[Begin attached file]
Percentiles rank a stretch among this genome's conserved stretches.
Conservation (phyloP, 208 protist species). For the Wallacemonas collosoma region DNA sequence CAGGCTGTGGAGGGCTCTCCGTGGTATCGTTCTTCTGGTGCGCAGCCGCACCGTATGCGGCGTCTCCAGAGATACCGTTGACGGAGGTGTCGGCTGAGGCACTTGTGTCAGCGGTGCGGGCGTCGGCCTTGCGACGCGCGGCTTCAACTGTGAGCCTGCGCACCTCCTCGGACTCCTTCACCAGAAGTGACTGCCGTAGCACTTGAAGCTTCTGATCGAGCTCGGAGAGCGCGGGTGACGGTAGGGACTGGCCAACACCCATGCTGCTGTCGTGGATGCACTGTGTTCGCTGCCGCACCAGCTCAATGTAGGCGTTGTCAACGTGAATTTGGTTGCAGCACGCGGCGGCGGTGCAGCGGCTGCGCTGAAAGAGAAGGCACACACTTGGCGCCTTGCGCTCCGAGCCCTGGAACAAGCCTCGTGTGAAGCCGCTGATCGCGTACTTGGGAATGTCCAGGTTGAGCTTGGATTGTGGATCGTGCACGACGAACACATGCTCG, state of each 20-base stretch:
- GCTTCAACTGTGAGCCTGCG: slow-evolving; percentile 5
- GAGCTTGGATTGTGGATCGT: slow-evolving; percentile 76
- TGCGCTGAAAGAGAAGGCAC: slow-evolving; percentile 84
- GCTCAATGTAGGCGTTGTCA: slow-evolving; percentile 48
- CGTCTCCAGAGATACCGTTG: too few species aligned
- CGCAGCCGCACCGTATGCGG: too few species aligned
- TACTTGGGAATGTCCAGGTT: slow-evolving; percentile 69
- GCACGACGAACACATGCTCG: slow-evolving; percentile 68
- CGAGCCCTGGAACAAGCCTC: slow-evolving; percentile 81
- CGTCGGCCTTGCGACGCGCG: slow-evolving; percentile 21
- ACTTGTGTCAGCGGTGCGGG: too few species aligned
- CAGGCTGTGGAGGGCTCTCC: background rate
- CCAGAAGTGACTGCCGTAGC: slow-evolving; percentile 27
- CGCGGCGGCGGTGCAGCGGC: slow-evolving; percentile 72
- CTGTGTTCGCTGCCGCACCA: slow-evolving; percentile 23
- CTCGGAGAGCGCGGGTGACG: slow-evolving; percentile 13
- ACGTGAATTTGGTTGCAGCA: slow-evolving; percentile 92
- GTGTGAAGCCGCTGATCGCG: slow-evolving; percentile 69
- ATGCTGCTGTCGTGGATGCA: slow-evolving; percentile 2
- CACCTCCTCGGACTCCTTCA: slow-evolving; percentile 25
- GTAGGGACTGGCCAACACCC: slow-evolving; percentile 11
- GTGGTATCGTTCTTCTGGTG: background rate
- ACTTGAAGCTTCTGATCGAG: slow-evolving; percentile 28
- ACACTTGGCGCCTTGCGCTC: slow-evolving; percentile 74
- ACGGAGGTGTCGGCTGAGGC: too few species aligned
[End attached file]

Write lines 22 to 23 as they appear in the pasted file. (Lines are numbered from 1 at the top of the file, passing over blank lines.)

- CACCTCCTCGGACTCCTTCA: slow-evolving; percentile 25
- GTAGGGACTGGCCAACACCC: slow-evolving; percentile 11